Hunting down the perfect phone will, for many, mean finding one with the greatest equal combination of screen, camera, software and design. If budget is available, that likely means ponying up for an iPhone, Google Pixel or Samsung Galaxy S8; or, on a lower budget, a OnePlus 3T.

But what about battery? It's one feature that's all too often overlooked prior to buying. Nothing to worry about if you're looking for an affordable battery boss like the Lenovo P2; a handset that holds 50 per cent more capacity than many flagship devices and which, if managed properly, might even last you for three days per charge.

Perhaps more surprising is that the P2 costs just £199, squeezing it in alongside the likes of Lenovo's Moto G-series range. However, does its generally modest specification hold it back compared to its pricier A-list competitors?

  • 153 x 76 x 8.3mm; 177g
  • Fingerprint sensor/home button
  • Metal back

Perhaps the most impressive thing about the Lenovo P2 design is how "not-huge" its size is, considering that battery. You might think it would be larger than the iPhone 7 Plus, but the Lenovo is lighter, shorter and narrower than Apple's 5.5-inch flagship.

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As a direct comparison to a more similar device, the P2 is less than 1mm thicker than a OnePlus 3T, just over 1mm wider and a fraction of a millimetre taller. Yet the Lenovo contains a battery with an additional 1,700mAh of juice, which equates to a 50 per cent greater capacity than that OnePlus.

Like most smartphones these days, the main material used in the P2's chassis is metal. This aluminium rear also features plastic panels on the top and bottom, however, which don't match the anodised grey finish of the metal particularly well - just as we said of the Moto G5 Plus. The metal does have some quality detail to its finish though: polished, with chamfers on both the front and back around the frame, plus the centre-placed camera, make it standout.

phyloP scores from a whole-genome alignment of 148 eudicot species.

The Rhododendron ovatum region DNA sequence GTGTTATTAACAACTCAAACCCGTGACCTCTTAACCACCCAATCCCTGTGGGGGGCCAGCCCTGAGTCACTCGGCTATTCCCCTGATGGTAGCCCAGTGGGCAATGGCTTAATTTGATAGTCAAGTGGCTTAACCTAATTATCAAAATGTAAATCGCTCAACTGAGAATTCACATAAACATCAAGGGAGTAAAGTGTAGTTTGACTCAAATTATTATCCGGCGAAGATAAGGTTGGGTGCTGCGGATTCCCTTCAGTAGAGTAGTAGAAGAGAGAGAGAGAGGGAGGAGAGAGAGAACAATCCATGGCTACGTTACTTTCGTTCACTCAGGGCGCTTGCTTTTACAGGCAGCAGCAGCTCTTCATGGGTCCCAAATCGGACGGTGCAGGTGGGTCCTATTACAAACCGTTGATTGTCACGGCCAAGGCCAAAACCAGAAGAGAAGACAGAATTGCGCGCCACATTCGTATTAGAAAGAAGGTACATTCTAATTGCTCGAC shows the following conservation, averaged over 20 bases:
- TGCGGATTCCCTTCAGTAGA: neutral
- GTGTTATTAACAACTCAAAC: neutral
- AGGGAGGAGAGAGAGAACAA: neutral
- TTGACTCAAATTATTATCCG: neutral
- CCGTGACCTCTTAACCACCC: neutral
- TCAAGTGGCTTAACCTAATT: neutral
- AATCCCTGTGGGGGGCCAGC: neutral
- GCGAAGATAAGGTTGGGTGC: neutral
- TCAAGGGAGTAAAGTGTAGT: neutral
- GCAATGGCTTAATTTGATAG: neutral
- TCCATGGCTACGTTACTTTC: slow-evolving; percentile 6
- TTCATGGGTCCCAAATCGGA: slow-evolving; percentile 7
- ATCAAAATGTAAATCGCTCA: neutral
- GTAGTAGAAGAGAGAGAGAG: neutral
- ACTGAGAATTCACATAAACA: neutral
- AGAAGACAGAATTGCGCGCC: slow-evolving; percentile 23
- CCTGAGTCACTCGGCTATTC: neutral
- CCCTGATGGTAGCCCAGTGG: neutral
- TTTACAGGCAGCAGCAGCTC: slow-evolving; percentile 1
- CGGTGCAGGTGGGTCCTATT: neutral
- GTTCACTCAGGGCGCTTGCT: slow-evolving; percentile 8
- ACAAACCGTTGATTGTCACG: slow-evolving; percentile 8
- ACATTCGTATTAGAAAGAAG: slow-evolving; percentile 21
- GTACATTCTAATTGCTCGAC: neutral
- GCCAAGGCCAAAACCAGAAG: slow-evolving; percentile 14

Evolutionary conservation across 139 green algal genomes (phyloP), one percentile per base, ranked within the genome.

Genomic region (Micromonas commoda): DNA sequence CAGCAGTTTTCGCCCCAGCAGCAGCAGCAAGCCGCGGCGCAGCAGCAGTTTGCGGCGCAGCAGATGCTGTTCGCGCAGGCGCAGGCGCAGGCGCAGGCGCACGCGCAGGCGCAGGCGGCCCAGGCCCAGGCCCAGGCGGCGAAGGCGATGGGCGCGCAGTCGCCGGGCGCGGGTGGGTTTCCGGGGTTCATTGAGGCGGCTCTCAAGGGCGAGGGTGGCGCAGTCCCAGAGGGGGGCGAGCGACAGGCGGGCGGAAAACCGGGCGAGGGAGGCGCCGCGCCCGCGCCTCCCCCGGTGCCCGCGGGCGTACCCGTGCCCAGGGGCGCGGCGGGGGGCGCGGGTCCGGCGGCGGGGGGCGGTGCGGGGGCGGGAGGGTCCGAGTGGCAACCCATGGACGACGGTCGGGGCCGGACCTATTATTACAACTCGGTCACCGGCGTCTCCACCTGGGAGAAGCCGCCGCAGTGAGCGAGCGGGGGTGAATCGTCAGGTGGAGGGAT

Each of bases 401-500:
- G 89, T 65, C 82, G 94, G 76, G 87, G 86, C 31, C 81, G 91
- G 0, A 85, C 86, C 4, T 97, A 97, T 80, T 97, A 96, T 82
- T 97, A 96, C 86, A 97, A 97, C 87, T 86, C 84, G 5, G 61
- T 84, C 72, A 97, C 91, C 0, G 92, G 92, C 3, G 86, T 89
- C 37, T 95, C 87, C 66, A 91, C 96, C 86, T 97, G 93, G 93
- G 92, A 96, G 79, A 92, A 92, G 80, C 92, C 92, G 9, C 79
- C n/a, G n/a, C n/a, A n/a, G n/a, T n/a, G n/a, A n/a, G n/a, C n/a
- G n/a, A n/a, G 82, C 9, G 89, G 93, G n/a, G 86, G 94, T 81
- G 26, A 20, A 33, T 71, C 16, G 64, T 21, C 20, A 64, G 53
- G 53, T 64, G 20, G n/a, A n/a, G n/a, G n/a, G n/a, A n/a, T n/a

To help the phone feel comfortable in the hand, the P2 curves towards the edges on all four sides. It's also rounded at the corners and edges. The end result is a phone which, while seeming a little thicker than most, still feels like it belongs in your hand. It's not a monstrosity in the slightest.

On the front, Lenovo's design language is beginning to mirror the Moto brand too: it includes a chrome-trim home button which also acts as a fingerprint sensor.

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It's on the edges you'll discover the P2's dedication to keeping battery life lasting. While it has the same power button and volume rocker makeup as most phones, the left side has a dedicated slider button. This button, when pushed up, launches the phone's software-based ultra battery saving mode that can add days to estimated lifespan.

  • 5.5-inch Super AMOLED
  • 1920 x 1080 resolution
  • Gorilla Glass 3 protection

It's fairly commonplace to see a 5.5-inch Full HD screen on a mid-range smartphone these days, which is exactly what appears on the front of the Lenovo P2. Thanks to the Super AMOLED panel used, it's a big, bold and very colourful experience. So whether enjoying your daily Netflix and YouTube catch-ups, slicing fruit to pieces in Fruit Ninja, racing cars in Need for Speed or just trying to catch that rare Pokemon, it's a capable panel for multimedia.

However, sometimes those incredibly vivid colours appear oversaturated. If the colour is too much for your preferences, there is a natural mode that's selectable from the display settings. In our experience, however, this makes colours far too dull and lifeless, and makes whites far warmer, giving an overall yellow hue that isn't pleasant (we found the whites were always a little too warm for our tastes).

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None of these quibbles are surprising, however, given the price point of the phone. The P2 doesn't look as impressive as a flagship screen, simply because it's an affordable smartphone and corners had to be cut somewhere to get it in the £200 price. Thing is, you're unlikely to spot any downsides unless comparing it side-by-side to a flagship. So, overall, we still think it's a great panel for the money.